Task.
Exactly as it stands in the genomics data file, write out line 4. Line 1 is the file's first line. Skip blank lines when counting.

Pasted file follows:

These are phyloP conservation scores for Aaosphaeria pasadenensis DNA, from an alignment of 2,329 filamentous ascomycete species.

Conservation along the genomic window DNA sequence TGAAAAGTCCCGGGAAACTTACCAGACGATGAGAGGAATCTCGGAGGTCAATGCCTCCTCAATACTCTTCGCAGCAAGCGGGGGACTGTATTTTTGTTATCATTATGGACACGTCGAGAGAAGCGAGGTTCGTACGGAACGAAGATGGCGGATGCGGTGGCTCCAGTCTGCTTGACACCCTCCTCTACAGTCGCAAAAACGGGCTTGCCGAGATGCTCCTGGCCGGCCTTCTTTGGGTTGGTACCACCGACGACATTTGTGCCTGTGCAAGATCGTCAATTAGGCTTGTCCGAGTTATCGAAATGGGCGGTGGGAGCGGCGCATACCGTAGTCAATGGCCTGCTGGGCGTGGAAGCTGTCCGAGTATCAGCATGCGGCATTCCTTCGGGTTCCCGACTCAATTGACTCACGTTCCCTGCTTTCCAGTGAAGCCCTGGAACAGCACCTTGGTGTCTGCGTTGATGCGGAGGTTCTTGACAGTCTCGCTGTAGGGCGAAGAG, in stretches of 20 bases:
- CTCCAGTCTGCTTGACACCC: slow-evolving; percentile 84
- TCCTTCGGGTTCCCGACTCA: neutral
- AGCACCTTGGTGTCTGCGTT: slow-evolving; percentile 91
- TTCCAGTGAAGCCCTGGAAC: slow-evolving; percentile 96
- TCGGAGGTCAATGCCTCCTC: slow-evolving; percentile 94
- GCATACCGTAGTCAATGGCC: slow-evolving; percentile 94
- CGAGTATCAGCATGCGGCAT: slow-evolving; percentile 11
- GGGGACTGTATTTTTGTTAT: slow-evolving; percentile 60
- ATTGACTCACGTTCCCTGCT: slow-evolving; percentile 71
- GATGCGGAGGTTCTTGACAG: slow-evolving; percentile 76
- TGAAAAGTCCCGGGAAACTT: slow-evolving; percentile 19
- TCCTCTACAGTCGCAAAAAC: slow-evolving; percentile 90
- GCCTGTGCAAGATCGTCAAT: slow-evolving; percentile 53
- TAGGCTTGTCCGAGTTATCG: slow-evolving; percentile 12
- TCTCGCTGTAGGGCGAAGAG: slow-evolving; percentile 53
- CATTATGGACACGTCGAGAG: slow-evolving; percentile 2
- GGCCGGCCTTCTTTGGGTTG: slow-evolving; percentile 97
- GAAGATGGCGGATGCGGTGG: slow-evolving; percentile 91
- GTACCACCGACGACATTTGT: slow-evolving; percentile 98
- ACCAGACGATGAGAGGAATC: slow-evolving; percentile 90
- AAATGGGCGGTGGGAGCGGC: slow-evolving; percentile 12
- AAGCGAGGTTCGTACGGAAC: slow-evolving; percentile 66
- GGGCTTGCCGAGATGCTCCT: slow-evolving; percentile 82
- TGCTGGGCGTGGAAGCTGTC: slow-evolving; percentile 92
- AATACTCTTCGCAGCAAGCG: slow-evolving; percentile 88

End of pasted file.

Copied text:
- TCCTTCGGGTTCCCGACTCA: neutral